The Augmented Reality segment focused on getting user attention when they view the world through the lens of a device, and then providing them with relevant information – for instance, in an unfamiliar place seeing info labels pop up about the location. A problem however with labels is the contextual linking to the described object – and ensuring that the size relative to the screen size is still large enough to be helpful, without clustering too greatly and causing clutter. Conversely, solving this problem will definitely help users navigate the scenes – which of course, would be real-world scenes, by having optimal placement for aid.
Eye tracking was a highlighted topic for the Augmented Reality – and when discussing label placement, this is definitely understandable. Knowing where a user is going to look can ensure labels contextual to that appear – and decreases the amount of labels one would need to populate at a time, causing the clutter problem to all but disappear. Eye tracking methods include infrared light detecting the pupil, and heat maps of vision. The latter is good for studying eye movements, but the former could be a technology integrated into devices that could actually be utilized in real software for users.
A follow up to the idea of contextually populating based on eye
tracking does however, raise a few issues of its own. For instance, how can one ensure that label transitions after the eye moves are not too distracting?
Sudden or jerking movements would bring the users gaze back to the label, which could definitely throw off eye tracking software. “Subtle Gaze
Modulation” is the concept of using the right movement to draw the eye,
but terminating the stimuli before the gaze reaches its destination. Think of a blinking or glowing-then-dim light, drawing you toward it but disappearing before your eye lands on the spot that was radiating. Photography “tricks” like dodge and burn or blur, can heighten contrast and create the same sort of gaze-catching effect. And for anyone interested: the mathematical formula used in the presentation for gaze modulation
theta = arc cas ([v * w] / [|vector v| * |vector w|]).
Where v is the line of vision from the
focus and w is the desired line of focus to find the angle between the two.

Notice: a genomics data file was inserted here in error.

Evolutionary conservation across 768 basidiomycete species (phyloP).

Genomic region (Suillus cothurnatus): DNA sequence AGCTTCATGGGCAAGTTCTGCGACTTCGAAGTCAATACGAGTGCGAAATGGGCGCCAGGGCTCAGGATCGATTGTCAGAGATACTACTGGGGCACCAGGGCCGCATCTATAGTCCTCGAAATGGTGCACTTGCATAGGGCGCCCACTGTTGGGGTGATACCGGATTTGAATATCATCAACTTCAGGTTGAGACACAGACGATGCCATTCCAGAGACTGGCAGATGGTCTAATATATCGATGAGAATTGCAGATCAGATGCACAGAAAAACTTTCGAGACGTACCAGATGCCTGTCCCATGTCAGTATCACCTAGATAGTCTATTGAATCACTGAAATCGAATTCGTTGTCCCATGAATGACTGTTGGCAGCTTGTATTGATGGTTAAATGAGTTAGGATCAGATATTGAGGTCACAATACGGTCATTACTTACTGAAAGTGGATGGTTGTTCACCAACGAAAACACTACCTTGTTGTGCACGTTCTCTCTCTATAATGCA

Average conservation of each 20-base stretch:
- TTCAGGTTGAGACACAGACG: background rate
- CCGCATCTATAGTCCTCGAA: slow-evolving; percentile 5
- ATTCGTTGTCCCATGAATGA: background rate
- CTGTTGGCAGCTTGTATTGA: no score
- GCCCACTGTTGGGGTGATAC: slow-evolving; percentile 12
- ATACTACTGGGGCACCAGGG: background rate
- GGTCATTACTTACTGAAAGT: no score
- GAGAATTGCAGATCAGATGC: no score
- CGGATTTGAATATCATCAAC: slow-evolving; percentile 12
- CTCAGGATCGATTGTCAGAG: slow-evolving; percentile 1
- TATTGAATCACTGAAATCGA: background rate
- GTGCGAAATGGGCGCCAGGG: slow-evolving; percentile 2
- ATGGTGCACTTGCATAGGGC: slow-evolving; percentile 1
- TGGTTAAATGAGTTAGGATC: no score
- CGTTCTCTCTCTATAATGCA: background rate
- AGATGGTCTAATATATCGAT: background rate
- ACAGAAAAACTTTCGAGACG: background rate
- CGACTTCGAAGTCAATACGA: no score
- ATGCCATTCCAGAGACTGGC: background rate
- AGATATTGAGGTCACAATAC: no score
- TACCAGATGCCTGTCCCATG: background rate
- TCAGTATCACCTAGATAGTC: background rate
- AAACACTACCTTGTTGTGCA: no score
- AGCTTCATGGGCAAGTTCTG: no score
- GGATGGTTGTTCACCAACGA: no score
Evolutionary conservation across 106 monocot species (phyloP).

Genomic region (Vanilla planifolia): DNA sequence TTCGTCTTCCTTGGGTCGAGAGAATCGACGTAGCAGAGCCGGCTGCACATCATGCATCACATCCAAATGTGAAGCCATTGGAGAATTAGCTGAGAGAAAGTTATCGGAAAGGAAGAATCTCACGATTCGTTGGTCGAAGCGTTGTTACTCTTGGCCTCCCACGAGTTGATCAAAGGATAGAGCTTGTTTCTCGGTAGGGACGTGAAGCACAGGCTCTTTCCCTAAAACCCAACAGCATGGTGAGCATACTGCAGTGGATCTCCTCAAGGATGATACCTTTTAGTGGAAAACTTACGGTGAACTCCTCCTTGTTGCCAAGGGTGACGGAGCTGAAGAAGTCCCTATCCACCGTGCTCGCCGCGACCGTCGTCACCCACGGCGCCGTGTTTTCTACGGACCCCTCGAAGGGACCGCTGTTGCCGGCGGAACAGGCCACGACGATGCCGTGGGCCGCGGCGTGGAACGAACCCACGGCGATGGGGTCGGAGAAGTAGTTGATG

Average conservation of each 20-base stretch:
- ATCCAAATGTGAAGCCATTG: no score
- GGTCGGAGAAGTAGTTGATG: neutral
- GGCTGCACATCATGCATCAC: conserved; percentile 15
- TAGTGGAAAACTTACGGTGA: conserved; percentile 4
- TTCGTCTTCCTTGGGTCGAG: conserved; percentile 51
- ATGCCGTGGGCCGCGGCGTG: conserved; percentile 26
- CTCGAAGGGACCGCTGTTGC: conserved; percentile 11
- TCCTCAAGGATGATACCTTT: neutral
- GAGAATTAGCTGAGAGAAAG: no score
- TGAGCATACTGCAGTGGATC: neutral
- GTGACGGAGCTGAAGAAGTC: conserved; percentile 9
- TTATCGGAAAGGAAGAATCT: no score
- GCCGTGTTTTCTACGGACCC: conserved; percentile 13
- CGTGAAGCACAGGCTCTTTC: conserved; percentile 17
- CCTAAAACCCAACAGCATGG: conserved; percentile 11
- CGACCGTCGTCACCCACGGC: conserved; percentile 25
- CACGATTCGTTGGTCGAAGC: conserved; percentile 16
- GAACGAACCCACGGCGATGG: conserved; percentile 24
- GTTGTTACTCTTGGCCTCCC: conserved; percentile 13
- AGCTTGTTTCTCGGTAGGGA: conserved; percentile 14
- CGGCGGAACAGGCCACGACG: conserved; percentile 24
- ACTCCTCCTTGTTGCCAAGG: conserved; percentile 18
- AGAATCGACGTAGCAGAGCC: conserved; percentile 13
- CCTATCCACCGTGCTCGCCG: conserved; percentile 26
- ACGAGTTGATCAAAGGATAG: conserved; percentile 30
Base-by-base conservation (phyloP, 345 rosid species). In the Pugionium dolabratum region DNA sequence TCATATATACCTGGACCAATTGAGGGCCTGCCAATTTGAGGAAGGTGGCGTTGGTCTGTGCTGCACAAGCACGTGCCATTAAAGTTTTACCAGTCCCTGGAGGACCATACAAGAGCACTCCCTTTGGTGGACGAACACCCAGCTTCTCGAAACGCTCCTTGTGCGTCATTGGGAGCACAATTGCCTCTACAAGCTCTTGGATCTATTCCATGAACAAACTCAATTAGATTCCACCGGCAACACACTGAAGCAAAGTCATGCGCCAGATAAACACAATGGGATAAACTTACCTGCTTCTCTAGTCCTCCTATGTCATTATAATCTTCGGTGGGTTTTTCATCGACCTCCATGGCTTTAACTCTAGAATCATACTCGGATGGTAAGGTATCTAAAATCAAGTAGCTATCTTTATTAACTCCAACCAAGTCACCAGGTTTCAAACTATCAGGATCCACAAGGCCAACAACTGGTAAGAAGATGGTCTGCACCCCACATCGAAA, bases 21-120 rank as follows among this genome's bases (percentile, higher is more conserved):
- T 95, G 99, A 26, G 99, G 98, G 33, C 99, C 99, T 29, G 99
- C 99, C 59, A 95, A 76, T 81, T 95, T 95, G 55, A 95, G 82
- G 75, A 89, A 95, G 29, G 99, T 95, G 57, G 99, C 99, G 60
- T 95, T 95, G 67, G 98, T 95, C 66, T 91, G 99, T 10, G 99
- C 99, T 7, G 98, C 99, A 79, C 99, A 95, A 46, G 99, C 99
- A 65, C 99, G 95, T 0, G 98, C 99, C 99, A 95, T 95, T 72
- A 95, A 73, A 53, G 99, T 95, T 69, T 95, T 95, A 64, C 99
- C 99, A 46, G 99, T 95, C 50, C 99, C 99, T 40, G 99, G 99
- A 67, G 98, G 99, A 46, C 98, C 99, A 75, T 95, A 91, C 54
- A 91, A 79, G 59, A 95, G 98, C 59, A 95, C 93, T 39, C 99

The Streaming Media presentation was fairly standard pertaining to
connection quality versus video quality. Adaptive Streaming, or the
“Auto” default on YouTube for example, is the concept of the request
for stream quality changing relative to signal strength. The ideal of Adaptive Streaming is to ensure the user’s stream is not interrupted – quality may flux, but there should be no buffer waits and video/media should always be visible.
The encoding can also play a huge factor in video: compression reduces file
size, but at the obvious consequence of quality. The quality available for a
video to choose from when attempting adaptive streaming is dependent upon the file size – factors such as Resolution (HD/SD), bitrate, or frames per second (fps). Reducing frames per second can speed a file with potentially minimal consequences: video files contain a lot of redundancy (think of all the frames – many are repeated), and there is no way the human eye is able to see them all. Codex are compression and decompression algorithms that can minimize the impact of video file reduction to humans by taking into account these redundancies humans cannot notice anyway.
As a budding UX professional, the eye tracking points were of
intrigue to me. I would love to play with techniques similar to these in
digital designs in an attempt to help my users follow the path, without over-correcting or pushing them as they themselves adapt and explore. It would be interesting to see how this could be refined to be more subtle but assistive as needed.
“Any sufficiently advanced technology is indistinguishable from magic” – Arthur C. Clark
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